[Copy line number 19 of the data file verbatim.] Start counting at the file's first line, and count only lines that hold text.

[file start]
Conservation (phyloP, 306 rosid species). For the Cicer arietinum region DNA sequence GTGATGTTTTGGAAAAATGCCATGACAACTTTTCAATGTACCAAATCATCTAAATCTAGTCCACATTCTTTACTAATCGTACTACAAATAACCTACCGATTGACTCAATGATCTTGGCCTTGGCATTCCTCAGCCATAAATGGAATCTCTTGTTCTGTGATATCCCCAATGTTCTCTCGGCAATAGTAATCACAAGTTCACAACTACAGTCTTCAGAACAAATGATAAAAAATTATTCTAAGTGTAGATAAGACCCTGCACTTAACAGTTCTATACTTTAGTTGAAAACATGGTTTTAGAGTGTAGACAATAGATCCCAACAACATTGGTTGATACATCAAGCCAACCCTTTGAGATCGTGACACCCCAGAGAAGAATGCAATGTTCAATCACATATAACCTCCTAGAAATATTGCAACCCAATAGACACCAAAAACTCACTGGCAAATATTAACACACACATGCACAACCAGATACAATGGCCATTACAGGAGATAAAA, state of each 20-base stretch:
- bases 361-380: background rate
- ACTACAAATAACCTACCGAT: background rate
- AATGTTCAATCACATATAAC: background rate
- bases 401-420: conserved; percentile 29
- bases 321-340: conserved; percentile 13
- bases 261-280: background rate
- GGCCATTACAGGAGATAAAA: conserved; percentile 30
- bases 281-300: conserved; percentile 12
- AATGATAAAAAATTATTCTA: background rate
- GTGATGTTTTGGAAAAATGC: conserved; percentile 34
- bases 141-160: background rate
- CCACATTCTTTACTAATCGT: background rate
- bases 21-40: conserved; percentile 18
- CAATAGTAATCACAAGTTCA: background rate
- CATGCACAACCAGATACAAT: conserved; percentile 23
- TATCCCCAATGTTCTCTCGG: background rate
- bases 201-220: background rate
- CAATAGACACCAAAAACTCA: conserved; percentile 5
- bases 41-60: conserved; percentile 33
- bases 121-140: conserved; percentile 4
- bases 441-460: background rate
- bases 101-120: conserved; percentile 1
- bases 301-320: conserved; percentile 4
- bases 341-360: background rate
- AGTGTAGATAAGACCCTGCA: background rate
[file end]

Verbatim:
- CAATAGACACCAAAAACTCA: conserved; percentile 5